• @Earthliŋ, It seems the website gives you quotes from 說文解字 and a short English explanation (at the top right part of the page). If you just want to know the classification, you can do this by finding some keywords e.g. for 雪 it says: 凝雨說物者 從雨 彗聲, there are one “從” and one “聲”, then it is 形声. 见: 視也 從儿 從目 凡見之屬皆從見, there are two “從”s, it's 会意. 人: 天地之性最貴者也此籀文 臂脛 之形 凡人之屬皆從人, there is a “象~之形”. It's 象形, etc.
    – Yang Muye
    Mar 27 '14 at 17:45
  • 2
    @Earthliŋ, even authoritative resource has a lot of errors. Because 甲骨文 hadn't been discovered when those books were written. The theory of 六書 is not a perfect theory, either.
    – Yang Muye
    Mar 27 '14 at 17:57

Fascinating find! The list is breaking apart the 教育漢字 into the six historical groupings identified around the second century. Their relevance to kanji education is disputed in modern times, but scholars like myself find it interesting nonetheless.

You can read about it in great detail on Wikipedia, but here is a quick overview:

  • 象形 Pictographic characters. These are intended to illustrate concrete objects
  • 指事 Ideographic characters. These are combinations of simpler characters intended to convey more complex concepts
  • 会意 Compound Ideographs. These combine characters from the second group to convey still more complex ideas
  • 形声 Phonetic Compounds. By far the largest group; these characters usually consist of a semantic radical (by which it is usually classified) paired with another character that has the intended reading. Since the pairing was typically made several hundred years ago, there is a chance of shift in the relationship between the phonetic compound and the character that provided the reading. Common reasons for this include when both characters were imported into Japanese and shifting patterns in which readings are preferred.

These four groups address the origins of all characters as they were originally conceived and used. The last two groups address what happened to some characters over time as the needs of the Chinese language evolved:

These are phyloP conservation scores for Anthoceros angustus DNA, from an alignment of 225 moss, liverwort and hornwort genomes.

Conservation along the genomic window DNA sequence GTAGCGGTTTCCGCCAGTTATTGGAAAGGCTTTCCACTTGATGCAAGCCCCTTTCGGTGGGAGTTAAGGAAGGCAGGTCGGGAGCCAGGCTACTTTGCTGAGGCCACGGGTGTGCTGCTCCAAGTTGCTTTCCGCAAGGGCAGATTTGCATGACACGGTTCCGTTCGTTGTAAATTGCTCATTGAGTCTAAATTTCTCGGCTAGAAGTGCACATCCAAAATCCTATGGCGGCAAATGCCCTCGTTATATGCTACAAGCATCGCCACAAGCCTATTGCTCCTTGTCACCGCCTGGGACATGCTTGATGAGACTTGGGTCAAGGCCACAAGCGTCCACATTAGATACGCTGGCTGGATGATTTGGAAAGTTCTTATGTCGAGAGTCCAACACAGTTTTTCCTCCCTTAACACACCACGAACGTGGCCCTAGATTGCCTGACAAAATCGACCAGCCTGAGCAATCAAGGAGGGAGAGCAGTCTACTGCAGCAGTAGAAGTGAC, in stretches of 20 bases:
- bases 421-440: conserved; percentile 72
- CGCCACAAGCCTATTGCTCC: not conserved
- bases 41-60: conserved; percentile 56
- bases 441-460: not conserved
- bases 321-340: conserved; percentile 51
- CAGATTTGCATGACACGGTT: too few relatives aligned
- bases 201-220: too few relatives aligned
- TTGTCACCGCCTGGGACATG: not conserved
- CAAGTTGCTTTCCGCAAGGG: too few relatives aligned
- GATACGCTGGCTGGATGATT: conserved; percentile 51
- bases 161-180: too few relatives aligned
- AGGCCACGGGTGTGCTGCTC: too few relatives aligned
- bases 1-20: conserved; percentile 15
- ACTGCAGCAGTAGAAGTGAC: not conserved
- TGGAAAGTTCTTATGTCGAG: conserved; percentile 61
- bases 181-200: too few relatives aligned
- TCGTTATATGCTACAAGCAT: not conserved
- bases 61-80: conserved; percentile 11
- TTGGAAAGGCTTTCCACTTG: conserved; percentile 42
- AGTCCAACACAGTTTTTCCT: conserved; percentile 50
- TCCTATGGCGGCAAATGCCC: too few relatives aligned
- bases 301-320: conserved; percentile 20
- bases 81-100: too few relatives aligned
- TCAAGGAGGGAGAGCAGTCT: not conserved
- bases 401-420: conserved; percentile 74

• 仮借 Phonetic Loans. These characters were borrowed to convey a concept for which there was no existing character. The choice was driven by the fact that the sound associated with the concept happened to match that of the character borrowed. To steal Wiki's example, 來 (modern 来) was originally a pictographic character for "wheat", however it eventually started being used to represent the sound "lai" as in "come"—a usage that persists to the modern day.
  • 転注 Derivative Cognates. Characters that are supposedly of the same origin (e.g. variants as opposed to distinct characters) that eventually diverged to represent completely different concepts (such as 考 and 老, as cited by the article). A disputed and hard-to-grasp grouping.
  • Maybe I should have said so in the question body, but I'm very well aware of the classification. My question (for now) is about a number of characters, which are classified as 形声文字, but which, to my eye, might very well be 会意文字 as well. I asked about the accuracy of the classification and problems associated with it. I'm sure someone will find your explanation useful, but unfortunately it doesn't attempt to answer any of my questions.
    – Earthliŋ
    Mar 27 '14 at 11:25
  • 1
    This is an aside, but I think there is more to the story about 来: As far as I remember 来 was a homophone of 麦, the former being a 象形文字 and the latter a 形声文字 (using 来 as phonetic component and ⼡ "legs" as semantic component, more obvious in their traditional forms 來 and 麥). At some time in history, the usage of 来 and 麦 switched.
    – Earthliŋ
    Mar 27 '14 at 11:43